RT London ad campaign rejected and redacted as 'politically motivated' (UNCENSORED)
The censored posters, part of RT’s international "Second Opinion" ad campaign, were supposed to feature ex-US President George W. Bush and the former UK prime minister Tony Blair, but will instead show an empty space with a word “redacted” over it.
SEE MORE at secondopinion.rt.com
London outdoor advertising companies have refused to allow the
original images to appear on the city’s telephone booths and
underground stations, citing the Communications Act 2003, which
prohibits political advertising.
“RT’s slogan is ‘Question More’ and our advertising campaign has been calling exactly for that – to ask yourself a question of how would events develop, if the world media reported on different points of view,” said RT’s editor-in-chief, Margarita Simonyan, reacting to the refusal to place the company’s advertising posters in London. “It’s sad that some people do not want these issues to be raised at all.”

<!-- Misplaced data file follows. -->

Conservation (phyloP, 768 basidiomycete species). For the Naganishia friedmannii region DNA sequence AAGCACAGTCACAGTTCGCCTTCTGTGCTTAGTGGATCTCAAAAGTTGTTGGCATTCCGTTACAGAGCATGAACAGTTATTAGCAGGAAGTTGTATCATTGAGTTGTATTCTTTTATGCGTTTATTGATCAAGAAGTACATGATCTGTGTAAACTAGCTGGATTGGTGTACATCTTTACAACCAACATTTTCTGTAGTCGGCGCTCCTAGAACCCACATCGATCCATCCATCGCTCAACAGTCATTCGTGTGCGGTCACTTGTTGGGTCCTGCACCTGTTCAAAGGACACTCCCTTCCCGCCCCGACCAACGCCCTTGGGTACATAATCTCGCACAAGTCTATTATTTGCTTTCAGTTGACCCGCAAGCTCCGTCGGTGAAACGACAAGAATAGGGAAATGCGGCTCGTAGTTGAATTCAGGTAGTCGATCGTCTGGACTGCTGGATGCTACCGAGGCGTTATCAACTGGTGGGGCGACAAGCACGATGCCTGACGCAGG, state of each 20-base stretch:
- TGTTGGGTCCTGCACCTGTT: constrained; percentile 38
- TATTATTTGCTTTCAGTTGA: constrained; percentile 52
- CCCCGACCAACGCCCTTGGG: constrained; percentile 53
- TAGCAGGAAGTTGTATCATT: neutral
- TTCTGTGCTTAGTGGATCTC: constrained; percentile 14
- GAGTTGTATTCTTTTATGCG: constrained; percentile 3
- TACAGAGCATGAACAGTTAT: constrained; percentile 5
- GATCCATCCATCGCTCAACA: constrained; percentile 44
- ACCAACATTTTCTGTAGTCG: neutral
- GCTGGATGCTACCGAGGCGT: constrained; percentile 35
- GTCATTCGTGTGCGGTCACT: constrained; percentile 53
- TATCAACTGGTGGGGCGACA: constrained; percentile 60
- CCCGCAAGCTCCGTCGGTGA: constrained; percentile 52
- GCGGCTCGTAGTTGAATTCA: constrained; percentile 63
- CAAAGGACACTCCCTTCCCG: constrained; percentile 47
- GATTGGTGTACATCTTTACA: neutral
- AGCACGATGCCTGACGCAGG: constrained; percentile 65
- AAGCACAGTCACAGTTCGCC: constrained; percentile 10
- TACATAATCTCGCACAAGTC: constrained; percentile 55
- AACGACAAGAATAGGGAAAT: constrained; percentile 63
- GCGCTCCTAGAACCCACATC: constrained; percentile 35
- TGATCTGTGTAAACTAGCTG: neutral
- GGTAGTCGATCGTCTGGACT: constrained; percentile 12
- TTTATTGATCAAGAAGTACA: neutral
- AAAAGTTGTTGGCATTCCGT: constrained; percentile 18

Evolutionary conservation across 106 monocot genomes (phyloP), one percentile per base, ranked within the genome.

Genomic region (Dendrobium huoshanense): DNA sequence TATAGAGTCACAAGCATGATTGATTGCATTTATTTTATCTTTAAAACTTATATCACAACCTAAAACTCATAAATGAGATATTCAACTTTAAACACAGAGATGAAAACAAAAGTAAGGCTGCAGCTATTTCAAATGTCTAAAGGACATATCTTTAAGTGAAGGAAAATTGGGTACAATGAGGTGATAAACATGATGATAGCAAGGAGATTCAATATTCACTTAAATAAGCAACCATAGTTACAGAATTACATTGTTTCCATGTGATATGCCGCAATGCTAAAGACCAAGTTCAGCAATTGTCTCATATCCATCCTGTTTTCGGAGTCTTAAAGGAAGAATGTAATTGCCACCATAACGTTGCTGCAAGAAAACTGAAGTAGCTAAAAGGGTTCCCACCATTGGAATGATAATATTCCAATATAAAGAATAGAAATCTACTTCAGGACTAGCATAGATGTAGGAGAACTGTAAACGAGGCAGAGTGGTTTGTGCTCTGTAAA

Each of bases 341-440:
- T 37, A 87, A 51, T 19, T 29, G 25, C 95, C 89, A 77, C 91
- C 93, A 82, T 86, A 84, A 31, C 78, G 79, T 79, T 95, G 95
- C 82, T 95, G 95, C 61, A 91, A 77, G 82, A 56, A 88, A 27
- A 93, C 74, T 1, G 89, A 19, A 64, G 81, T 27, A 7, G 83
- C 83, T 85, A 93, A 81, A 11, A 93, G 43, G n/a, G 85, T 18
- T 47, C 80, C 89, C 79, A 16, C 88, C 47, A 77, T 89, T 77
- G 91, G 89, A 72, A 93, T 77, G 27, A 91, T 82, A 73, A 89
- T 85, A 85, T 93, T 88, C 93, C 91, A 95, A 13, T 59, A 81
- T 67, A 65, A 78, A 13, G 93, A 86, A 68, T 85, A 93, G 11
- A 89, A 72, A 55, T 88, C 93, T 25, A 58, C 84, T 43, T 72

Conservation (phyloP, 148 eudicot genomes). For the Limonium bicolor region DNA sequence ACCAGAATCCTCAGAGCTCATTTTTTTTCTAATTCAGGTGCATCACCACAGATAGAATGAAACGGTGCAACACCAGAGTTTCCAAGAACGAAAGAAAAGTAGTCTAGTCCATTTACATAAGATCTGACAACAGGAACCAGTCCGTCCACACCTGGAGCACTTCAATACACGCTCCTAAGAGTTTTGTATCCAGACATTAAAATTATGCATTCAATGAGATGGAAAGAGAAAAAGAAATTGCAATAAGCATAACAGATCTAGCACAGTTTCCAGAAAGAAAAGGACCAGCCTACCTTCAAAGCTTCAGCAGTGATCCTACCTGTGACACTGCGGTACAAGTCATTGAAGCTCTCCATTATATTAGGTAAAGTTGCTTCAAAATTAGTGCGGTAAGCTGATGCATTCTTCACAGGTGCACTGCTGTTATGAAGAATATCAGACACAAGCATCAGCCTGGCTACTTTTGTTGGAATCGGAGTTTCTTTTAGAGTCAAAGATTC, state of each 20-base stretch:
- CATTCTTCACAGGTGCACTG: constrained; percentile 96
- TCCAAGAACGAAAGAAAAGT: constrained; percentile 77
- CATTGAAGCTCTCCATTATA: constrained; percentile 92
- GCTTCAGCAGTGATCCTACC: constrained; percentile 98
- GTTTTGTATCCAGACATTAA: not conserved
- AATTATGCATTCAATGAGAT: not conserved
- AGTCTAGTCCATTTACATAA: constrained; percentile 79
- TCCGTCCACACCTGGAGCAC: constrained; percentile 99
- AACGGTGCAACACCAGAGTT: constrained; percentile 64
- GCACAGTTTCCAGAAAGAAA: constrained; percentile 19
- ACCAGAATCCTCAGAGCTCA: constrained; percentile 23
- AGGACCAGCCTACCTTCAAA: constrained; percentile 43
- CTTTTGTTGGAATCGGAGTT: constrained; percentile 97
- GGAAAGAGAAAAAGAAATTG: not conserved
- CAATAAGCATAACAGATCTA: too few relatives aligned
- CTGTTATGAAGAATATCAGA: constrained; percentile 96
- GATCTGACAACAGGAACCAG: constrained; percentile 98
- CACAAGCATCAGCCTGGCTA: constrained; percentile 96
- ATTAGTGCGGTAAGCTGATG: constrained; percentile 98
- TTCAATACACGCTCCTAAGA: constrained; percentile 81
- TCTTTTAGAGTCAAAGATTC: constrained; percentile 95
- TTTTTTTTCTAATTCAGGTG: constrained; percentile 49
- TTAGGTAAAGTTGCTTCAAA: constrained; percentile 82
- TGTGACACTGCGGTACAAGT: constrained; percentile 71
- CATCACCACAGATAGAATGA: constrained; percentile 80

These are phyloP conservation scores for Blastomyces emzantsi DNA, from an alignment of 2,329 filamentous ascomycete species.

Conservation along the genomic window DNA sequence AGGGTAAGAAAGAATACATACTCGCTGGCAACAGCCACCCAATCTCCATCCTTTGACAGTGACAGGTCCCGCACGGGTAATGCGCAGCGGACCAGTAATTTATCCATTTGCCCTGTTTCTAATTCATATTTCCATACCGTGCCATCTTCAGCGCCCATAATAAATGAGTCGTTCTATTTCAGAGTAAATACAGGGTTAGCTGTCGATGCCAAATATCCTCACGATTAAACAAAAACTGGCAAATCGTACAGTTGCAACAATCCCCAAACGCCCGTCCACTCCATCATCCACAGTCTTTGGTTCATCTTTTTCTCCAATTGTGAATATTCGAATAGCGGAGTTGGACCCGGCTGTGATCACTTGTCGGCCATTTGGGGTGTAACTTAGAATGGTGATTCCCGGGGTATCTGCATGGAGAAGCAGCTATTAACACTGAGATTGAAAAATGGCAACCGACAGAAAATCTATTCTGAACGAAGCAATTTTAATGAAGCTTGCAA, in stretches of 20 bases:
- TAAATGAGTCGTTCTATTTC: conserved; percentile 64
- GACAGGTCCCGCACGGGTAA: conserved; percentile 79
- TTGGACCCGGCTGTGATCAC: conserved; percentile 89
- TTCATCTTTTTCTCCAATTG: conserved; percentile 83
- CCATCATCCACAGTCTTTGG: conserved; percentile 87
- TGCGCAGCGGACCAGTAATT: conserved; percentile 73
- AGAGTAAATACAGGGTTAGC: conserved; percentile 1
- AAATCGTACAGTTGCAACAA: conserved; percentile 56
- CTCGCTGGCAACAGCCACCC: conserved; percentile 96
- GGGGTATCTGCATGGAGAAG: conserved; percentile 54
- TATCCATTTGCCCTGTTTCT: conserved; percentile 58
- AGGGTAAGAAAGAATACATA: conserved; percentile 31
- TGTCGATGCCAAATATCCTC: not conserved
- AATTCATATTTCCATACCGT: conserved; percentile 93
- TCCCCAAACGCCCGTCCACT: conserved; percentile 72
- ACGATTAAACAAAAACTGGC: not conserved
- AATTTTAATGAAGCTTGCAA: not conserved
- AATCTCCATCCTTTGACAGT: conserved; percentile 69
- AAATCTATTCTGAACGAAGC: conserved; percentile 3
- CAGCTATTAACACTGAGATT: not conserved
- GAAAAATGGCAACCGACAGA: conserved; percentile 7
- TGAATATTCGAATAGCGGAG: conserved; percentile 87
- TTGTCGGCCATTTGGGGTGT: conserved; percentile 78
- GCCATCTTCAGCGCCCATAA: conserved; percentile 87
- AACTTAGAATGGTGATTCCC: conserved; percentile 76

The theme of the "Second Opinion" campaign is the Iraq war, and
the politicians on the posters are the ones who launched the 2003
invasion of the country. The ads recall the fact that no weapons
of mass destruction were found in Iraq, while the war launched
under the pretext that Iraq possessed them led to more than
140,000 civilian deaths.
The RT ad campaign kicked off in August 2014 in New York and Washington, attracting the attention of many media outlets.
It was described as “provocative” by The Huffington Post, which added that it was “a serious dig at the way the US media reported on the Iraq war.”
“[With these ads RT] tries to persuade New Yorkers to view it
as an alternative to American channels,” The New York Times
In the US, the ads appeared in the form of wild postings.
In London, the redacted posters can be viewed in full with the help of RTplus, an augmented reality mobile app. Having downloaded the application, people in the city will be able to scan the redacted image and see the pre-censored original ad.